I am trying to achieve aAbBcC here. I tried en-US expecting to get desired result. Expecting 'alpha' before 'Acuityads'.

var array = [{name:"Acuityads"},{name:"alpha"}];

console.log(array.sort(function(a,b){return a.name.localeCompare(b.name, 
'en-US-u-kf-lower'); }));

console.log(array.sort(function(a,b){return a.name.localeCompare(b.name, 
'en-US'); }));

"alpha".localeCompare("Acuityads", 'en-US') // output as 1

  • you can specify also the sensitivity as option, please check the official doc on localecompare method
    – quirimmo
    Jan 22, 2021 at 9:50
  • @quirimmo I did tried that also { sensitivity: 'base'/'case'} but didn't worked. variant is by default
    – Rashmi
    Jan 22, 2021 at 9:52
  • also the locale can be used to specify it try as locale 'en-US-u-kf-lower'
    – quirimmo
    Jan 22, 2021 at 9:54
  • yes, I have added that one in description. Not working for me.
    – Rashmi
    Jan 22, 2021 at 9:56
  • 1
    @quirimmo it's indeed weird - comparing "A" and "a" (one character only) works, the lowercase character is sorted first. However, if you have more characters, it bases the comparison on the rest, e.g., "ac" comes after "Ab". Not sure why that behaviour - the way I read the documentation suggests it should stop if two characters are considered different but it seems to not do that.
    – VLAZ
    Jan 22, 2021 at 10:04

1 Answer 1


As discussed in the comments, this looks like an inconsistency either in the spec or the vendor implementation.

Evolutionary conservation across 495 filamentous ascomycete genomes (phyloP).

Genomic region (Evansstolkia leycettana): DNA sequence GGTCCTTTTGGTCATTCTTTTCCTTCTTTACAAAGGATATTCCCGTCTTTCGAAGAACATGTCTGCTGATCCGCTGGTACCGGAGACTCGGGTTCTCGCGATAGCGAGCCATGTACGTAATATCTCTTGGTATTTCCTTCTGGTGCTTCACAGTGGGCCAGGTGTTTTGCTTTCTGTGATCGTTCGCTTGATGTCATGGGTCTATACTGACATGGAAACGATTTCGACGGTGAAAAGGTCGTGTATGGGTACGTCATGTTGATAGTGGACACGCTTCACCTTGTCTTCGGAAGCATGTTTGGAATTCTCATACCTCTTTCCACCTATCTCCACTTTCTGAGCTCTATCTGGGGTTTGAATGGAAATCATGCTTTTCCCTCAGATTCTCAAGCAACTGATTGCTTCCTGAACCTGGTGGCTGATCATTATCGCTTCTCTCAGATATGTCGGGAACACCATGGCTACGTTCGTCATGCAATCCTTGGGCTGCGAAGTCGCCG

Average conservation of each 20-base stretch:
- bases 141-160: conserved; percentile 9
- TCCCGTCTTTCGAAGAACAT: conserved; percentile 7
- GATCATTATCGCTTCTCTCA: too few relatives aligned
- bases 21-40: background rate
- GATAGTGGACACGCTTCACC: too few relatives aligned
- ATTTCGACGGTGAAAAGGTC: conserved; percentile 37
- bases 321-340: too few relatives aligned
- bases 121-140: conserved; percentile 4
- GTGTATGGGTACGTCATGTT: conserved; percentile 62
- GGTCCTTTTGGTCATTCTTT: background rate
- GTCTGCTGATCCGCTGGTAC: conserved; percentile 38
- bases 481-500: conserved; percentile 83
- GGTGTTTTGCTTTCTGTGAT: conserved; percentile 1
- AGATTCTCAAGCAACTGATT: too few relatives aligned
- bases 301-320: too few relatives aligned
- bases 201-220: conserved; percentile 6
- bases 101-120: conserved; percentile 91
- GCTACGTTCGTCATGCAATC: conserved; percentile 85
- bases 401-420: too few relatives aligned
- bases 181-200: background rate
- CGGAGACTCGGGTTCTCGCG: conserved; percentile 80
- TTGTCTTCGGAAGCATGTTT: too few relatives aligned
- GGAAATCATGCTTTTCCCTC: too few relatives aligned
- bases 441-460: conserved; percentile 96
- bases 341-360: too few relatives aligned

Since an earlier question on the same topic didn't have any answers I'd be happy to go with, here's a manual implementation:

const input = ["aaaaa", "aaa", "aa", "aaaa", "aA", "Aa", "AA", "ab", "aB", "Ab", "AB"];

function caseSensitiveCompare(a, b) {
  // Sort character by character, return early if possible
  for (let ii = 0; ii < Math.max(a.length, b.length); ii++) {
    const aChar = a.charAt(ii);
    const bChar = b.charAt(ii);

    // If inputs match up to here, but lengths don't match, sort by length
    if (!(aChar && bChar)) {
      return a.length - b.length;

    // If we meet a differing character, return early
    const comp = aChar.localeCompare(bChar);
    if (comp !== 0) {
      return comp;
  // If we found nothing to do, the strings are equal
  return 0;


  • 1
    I've found the spec but I can't locate what behaviour is expected for caseFirst. I've been skimming it, though. I'm actually interested in why this is happening, so I'll try to read it more in depth.
    – VLAZ
    Jan 22, 2021 at 10:34
  • 1
    @Etheryte your manual implementation worked for me. Thanks a lot.
    – Rashmi
    Jan 22, 2021 at 11:19

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